Many firms are engaged with the challenge about how to incorporate cloud applications into well established service offerings to meet changing expectations, and also to breathe new life into their proposition. In this interview for Accounting Web, our commercial director Phil Murray explains the opportunities and challenges we face as a result of the "cloud"
Brand change and departmental evolution
Phil Murray of Harlands, describes a transformation of the practice enabled initially by an MBO “It gave us the opportunity to think seriously about who we are and what we are here to do. To refresh and totally rebrand and look to more advisory services, and we believed then as we do now that tech is not a barrier but an opportunity”
Murray describes gaining clarity over the purpose of the firm “to help clients take control of their finances to build a better business” with cloud instrumental in realising this “It speeds things up and helps us deliver more real time advice, tax and business strategy”
The all embracing approach for a compact firm like Harlands is not the only option.
Pragmatism wins, but challenging is important
“Entrepreneurs and those without a system need to have something in place and we insist on them using a cloud one” explains Murray.
But encouraging change is better than forcing it:
“It’s the clients we need to do the job for, and if they happen to be using Xero, Sage or whatever, our job is to ensure that the result of meeting their objectives is the same” he continues “For us to be in a position to challenge is important but we should be open to
Challenge also extends to staff
Phil also reflects the view of some of the internal challenges faced by larger firms, “It definitely took a while for some staff to ‘get it’ for a start Xero doesn’t do as much as Sage (especially in the view of our Sage gurus), but they’ve all had their epiphany on the way, usually when they have seen a tangible benefit or advantage for their client”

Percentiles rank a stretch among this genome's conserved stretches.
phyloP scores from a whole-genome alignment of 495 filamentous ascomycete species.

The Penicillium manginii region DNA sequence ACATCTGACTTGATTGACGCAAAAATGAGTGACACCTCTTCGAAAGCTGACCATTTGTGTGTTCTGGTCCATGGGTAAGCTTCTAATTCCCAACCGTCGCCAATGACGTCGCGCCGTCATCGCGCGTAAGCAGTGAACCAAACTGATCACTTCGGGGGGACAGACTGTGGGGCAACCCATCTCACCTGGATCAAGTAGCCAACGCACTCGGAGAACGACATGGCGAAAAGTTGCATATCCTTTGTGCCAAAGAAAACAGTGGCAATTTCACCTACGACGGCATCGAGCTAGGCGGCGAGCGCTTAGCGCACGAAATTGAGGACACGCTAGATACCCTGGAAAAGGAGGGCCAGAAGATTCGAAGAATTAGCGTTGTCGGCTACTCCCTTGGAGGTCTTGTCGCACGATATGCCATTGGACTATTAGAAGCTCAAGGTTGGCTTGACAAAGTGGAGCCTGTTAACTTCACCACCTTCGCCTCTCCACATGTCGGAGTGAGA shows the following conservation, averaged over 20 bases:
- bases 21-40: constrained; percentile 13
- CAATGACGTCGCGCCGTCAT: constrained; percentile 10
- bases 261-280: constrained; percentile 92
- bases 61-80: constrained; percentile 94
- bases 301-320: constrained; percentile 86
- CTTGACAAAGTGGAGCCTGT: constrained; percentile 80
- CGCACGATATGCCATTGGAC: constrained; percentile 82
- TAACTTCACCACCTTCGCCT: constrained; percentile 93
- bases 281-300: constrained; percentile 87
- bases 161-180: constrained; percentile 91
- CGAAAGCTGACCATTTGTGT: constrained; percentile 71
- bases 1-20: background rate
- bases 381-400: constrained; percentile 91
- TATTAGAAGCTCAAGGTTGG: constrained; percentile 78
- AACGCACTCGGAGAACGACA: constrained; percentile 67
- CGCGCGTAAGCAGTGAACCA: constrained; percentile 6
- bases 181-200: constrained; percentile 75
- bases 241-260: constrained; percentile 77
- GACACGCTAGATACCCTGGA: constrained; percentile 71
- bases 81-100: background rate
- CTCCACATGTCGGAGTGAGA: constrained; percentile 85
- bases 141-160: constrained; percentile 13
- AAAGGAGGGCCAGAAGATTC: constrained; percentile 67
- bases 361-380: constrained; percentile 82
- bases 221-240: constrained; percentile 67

And what of the future?
For Phil the journey is clear “The idea of looking back, then to real time, and now to looking forward is a real change and means we can have better business conversations with clients, and can capture the value”
And for Harlands, where the advanced advisory and tech parts are already well fused “We’re going to invest heavily especially in people resource (technologists who can pass experience to clients), training, utilising apps”
Digitalisation is an opportunity
Interestingly the growing demands of government towards digitalisation are also seen as a real opportunity.
“RTI, digital tax accounts, cloud tech, internet of things, they all point towards helping business owners do more and provide a good opportunity for firms.” explains Murray. Not least as “An inevitable generational change over the next 510 years will see the value of pure compliance declining further. We should see the accountant resurge as a trusted advisor.”
The lesson for others out there is clear
Developing ever more meaningful engagement with clients (through a basis of compliance provision) by incorporating cloud into services, either as the general philosophy, or as major component of departmental process plays to the relative strengths of each firm. And while not easy thing to achieve, certainly allows for quite radical change to be done in a controlled and logical way.
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